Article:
Currently Pacific Peak is not formally recognized as a club, which restricts it from attending club rallies and thereby prevents students from joining under the same circumstances other clubs follow. If it does become a club, Pacific Peak would host weekly meetings to educate students on environmental issues and give participants a chance to be involved in its clothing affairs, said Kantaros. But he’s concerned that becoming a club would cause the team to lose its autonomy.

“Pacific Peak, for me, has been a great learning experience in running a company and working with individuals as a group, and creating and selling a product, and operating a business. I personally feel that, as a club, we’d be giving away some of those powers and some of that freedom, and we’d be handing it over to the school. That’s my biggest hesitation,” said Kantaros.

The second option involves distancing the organization’s operations from campus. As Pacific Peak operates in 30 schools across six different countries, the group believes that, if it shifts some of its practices off-campus, it should be recognized as an ordinary company in the eyes of the administration.

“I asked Mr. Alonso a few times what it meant to be operating on-campus as a business. Legally, we’re run out of Boston; our address for the company is in Boston, and we have workers and members of Pacific Peak all over the country and in South Korea as well,” said Kantaros.

“If the list of things that would make us as an off-campus entity is fairly simple to accomplish, then it should be a pretty easy fix – like if that means not shipping our shirts from Andover’s mailroom or not using Andover’s servers to edit our website,” he continued.

Even if Pacific Peak decides to become an off-campus entity, the group’s members are still technically at risk of receiving disciplinary action. The Blue Book, on page 40, designates “running or serving as an agent for any business while on campus” as a Major Offense, which, the rulebook says, oftens warrants a Disciplinary Council meeting to determine formal punishment.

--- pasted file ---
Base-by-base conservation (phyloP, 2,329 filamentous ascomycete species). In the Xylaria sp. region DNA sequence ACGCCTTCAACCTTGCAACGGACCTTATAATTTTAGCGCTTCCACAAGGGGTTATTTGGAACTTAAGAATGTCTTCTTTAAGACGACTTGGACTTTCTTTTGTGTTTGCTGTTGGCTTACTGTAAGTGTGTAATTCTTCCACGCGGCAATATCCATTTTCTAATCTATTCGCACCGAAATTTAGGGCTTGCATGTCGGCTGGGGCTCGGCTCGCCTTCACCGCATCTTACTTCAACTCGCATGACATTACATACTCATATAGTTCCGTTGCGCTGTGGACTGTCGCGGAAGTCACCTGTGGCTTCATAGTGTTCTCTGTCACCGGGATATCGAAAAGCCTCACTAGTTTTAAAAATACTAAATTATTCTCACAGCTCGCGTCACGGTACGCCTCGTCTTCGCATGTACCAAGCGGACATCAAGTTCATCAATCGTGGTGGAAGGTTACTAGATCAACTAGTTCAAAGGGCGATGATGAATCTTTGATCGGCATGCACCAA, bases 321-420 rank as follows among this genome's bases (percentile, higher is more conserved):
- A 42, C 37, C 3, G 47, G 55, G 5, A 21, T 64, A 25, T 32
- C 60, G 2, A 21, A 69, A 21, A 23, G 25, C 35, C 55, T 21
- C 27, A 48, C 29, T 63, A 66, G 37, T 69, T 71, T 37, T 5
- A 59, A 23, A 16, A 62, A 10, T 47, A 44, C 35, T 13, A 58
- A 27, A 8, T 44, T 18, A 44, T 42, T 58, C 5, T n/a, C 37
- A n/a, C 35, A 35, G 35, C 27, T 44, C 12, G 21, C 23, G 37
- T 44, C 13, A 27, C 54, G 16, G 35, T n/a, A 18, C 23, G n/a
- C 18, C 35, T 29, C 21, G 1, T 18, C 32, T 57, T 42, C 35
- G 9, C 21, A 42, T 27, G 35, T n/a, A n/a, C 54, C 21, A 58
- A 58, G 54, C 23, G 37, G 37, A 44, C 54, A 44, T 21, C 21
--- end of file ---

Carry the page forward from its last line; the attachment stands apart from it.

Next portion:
“There is a third option and that is: Pacific Peak gets shut down in its entirety. It’s currently doubtful that that will happen,” said Kantaros.

Pacific Peak’s ethos is its commitment to protecting the environment and informing students about environmental causes, said Kantaros. All of the profits that Pacific Peak generates, as they claim, are donated to environmental organizations.

“Our company is centered around the environment, and even though our entire planet is being affected [by climate change], one of the most commonly known bodies of water is the Pacific Ocean,” wrote Tsai in a previous email to The Phillipian.

From last February to May, Pacific Peak has made four donations to The Climate Group, a non-profit organization that promotes clean-energy policies, totalling 3,650 dollars.

Recently, Pacific Peak launched a Kickstarter to crowdfund its initiative to use 100 percent recyclable materials in its products. Out of its 9,000-dollar goal, the team has raised 8,345 dollars, at the time of printing.

Pacific Peak has garnered a fair amount of fanfare over the last year. The company’s signature T-shirts and light-blue hats have become a fixture on campus.

Nicole Cho ’19, who has modeled for the company on its Instagram page, owns two of its shirts.

“I really like their cause, because it supports the environment. I just think it’s really nice to do. They donate a lot of their profits to different associations,” said Cho.